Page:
March 2002 News

Terror drives Kashmiris to seek refuge in death

11 March 2002
The Hindustan Times
Rashid Ahmad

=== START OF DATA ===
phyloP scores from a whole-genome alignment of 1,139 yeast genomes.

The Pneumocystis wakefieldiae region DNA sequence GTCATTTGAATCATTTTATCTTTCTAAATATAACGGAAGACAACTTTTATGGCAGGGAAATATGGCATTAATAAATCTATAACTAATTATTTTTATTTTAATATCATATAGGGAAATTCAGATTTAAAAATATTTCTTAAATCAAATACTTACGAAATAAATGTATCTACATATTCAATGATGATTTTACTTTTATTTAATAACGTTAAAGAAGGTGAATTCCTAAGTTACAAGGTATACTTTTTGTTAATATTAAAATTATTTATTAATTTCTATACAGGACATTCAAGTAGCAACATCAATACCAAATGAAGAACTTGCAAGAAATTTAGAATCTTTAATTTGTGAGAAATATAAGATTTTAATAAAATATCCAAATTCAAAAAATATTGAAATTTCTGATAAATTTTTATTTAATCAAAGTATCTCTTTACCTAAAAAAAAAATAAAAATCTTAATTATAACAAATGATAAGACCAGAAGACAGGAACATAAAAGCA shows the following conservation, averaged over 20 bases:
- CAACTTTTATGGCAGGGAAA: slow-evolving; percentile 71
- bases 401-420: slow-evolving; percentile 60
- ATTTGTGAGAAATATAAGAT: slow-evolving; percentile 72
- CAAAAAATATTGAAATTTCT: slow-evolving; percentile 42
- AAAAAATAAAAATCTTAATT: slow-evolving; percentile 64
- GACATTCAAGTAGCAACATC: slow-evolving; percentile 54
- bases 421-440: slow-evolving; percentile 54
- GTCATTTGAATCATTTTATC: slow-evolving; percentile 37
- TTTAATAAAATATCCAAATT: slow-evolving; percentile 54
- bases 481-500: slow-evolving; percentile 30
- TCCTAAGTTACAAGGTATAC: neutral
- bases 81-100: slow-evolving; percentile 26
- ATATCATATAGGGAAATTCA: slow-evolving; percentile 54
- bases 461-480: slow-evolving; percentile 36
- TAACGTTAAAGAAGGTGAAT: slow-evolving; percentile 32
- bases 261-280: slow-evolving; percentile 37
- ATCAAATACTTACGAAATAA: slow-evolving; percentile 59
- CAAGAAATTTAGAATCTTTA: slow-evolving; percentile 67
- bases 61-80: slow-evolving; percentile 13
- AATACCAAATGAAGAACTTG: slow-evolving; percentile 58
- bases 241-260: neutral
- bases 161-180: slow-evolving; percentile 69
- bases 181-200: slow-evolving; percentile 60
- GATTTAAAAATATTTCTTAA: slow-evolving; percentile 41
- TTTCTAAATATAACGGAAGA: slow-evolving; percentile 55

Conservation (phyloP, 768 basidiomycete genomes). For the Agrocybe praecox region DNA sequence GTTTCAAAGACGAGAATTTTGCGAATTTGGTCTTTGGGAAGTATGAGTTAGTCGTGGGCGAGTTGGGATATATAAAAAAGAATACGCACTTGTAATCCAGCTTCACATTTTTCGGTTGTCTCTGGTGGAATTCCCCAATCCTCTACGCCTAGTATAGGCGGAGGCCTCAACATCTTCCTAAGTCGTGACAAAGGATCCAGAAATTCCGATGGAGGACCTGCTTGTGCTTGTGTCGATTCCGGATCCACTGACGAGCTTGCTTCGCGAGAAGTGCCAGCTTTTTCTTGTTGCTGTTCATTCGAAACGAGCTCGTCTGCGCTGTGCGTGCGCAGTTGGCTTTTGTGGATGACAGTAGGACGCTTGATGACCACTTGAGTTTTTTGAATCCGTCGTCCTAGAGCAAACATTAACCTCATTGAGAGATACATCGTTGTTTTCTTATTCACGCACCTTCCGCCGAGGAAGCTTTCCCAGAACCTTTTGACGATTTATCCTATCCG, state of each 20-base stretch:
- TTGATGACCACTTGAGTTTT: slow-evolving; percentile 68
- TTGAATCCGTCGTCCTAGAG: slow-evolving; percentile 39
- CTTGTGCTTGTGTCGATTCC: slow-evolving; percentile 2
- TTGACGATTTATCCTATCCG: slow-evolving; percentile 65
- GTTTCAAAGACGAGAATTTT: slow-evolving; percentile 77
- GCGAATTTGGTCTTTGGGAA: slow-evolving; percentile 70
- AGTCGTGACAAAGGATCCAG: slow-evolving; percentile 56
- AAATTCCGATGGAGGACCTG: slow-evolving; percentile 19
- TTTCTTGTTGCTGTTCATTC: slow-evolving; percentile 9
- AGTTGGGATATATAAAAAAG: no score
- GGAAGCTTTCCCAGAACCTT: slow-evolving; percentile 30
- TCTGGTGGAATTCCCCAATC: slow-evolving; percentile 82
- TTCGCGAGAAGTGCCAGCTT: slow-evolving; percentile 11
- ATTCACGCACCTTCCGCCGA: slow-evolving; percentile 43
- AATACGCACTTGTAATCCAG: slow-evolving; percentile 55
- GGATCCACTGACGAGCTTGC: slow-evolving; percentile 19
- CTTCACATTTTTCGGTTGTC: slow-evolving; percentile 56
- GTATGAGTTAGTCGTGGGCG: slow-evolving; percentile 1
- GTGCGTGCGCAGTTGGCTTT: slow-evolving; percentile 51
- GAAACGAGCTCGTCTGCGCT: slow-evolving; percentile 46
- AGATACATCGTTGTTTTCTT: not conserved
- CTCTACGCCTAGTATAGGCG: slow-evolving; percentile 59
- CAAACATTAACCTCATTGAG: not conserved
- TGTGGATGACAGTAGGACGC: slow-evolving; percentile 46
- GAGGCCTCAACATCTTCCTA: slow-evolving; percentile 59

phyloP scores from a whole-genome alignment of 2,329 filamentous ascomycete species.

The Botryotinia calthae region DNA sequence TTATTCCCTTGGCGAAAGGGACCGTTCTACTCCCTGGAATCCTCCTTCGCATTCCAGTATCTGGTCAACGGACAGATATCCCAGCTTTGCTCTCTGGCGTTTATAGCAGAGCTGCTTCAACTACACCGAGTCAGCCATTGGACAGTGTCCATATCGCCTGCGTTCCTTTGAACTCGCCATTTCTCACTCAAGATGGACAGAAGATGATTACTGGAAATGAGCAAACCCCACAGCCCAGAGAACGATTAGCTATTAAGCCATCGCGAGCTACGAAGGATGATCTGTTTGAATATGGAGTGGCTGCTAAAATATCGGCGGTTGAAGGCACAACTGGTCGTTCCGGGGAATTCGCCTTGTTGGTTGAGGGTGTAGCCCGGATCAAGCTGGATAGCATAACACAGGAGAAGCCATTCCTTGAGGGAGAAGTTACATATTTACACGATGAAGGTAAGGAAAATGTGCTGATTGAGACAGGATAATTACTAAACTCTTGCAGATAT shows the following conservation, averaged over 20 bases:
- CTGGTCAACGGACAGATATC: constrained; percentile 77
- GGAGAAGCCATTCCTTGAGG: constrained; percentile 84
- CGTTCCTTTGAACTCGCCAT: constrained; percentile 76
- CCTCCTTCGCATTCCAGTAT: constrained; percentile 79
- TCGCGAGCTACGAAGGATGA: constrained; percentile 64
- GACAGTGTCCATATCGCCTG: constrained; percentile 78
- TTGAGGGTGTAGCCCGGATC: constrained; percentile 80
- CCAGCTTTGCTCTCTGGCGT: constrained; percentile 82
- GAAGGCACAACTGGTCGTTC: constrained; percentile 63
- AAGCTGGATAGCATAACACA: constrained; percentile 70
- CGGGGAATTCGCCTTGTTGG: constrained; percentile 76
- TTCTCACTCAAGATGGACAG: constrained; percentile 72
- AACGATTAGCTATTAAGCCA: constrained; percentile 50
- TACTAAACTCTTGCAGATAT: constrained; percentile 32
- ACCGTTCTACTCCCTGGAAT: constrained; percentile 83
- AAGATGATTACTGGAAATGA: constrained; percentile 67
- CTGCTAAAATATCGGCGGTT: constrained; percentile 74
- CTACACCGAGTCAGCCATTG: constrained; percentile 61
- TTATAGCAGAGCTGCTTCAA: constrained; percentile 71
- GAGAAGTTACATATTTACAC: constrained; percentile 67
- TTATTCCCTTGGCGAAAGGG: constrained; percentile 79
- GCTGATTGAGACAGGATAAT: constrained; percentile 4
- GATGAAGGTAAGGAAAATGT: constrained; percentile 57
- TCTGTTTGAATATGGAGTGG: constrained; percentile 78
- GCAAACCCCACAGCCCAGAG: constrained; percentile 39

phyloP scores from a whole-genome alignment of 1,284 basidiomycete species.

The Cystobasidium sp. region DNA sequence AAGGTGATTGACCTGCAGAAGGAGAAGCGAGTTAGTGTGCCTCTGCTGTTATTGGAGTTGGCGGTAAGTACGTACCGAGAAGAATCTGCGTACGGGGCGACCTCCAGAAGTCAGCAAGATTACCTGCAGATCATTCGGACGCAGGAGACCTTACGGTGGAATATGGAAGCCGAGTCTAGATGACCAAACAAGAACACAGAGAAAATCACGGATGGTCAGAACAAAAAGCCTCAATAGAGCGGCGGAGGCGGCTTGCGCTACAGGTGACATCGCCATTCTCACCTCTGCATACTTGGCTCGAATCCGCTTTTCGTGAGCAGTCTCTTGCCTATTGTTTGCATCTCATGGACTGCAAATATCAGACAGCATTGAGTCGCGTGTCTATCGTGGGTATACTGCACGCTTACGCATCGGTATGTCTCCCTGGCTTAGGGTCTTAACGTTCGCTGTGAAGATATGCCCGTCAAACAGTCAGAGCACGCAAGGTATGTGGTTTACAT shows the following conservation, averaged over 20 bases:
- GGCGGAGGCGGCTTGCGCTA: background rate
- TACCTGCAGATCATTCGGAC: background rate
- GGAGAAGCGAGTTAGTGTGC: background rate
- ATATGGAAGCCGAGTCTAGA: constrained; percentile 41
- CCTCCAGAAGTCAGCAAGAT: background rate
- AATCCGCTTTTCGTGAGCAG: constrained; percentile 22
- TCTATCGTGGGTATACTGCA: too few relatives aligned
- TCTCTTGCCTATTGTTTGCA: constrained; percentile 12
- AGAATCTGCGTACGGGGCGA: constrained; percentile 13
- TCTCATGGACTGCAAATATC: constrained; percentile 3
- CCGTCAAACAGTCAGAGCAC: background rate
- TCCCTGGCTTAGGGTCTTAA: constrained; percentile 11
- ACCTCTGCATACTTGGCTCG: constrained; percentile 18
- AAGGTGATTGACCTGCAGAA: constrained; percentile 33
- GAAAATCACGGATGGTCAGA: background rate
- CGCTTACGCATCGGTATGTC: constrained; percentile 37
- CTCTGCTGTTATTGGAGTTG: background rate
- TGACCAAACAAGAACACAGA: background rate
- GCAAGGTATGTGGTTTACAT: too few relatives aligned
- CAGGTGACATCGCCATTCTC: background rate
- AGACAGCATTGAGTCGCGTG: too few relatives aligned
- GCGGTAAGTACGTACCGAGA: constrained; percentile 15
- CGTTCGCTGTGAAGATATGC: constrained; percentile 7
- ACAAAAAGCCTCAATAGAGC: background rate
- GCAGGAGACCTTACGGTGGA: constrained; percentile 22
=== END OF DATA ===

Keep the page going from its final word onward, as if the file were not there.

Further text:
Srinagar: Nearly 13 years of bloody militancy has begun to take a toll on life in Jammu and Kashmir in ways other than through spectacular terrorist strikes. For many in the valley, the seemingly endless violence, the omnipresent fear and tension and severe shortage of employment opportunities have begun to represent a life worse than death—reason enough, in fact, to put an end to life itself. As many as five people have killed themselves in the valley in the past one week. Three others have attempted suicide. And several other cases might well have gone unreported. On the surface, the provocation in most cases has been domestic conflict or financial troubles. But that's a very superficial understanding of the problem. The roots of the desire to die really lie in Kashmir's prevailing situation, say doctors and psychologists. Repeated exposure to unpleasant events and shocks in personal life engenders negative thoughts, triggering tendencies towards both aggression and depression. 'And both have a fatal effect on human psychology,' said a senior psychiatrist here. 'Suicide is the manifestation of depression,' said Dr Habibullah Zargar, prominent surgeon and former principal, Government Medical College. Depression and anxiety are so common in Kashmir these days that doctors are unable to cope up with the rising number of cases, he said. Insurgency—and its impact on society and economy - has bludgeoned into submission even the famed Kashmiri spirit of never-say-die. 'Kashimiris have survived through severe poverty, indigence and destitution for ages. Even in extreme conditions they have always shown courage,' said Hakim Manzoor, prominent writer and poet. But 'aaj unhoney zinda rehne ka hausla kho diya hai … isiliye khudkushi kar rahe hain (they have lost their will to live … that is why they have been committing suicide).' Buttressing the tendency towards depression are all sorts of drugs, freely available across the counter in the state. There is virtually no drug control in the Valley, and depressants can be purchased practically everywhere. 'When drugs are available so easily, people like to take refuge in them', shrugged Dr Tariq Ahmad of the Soura Medical Institute.


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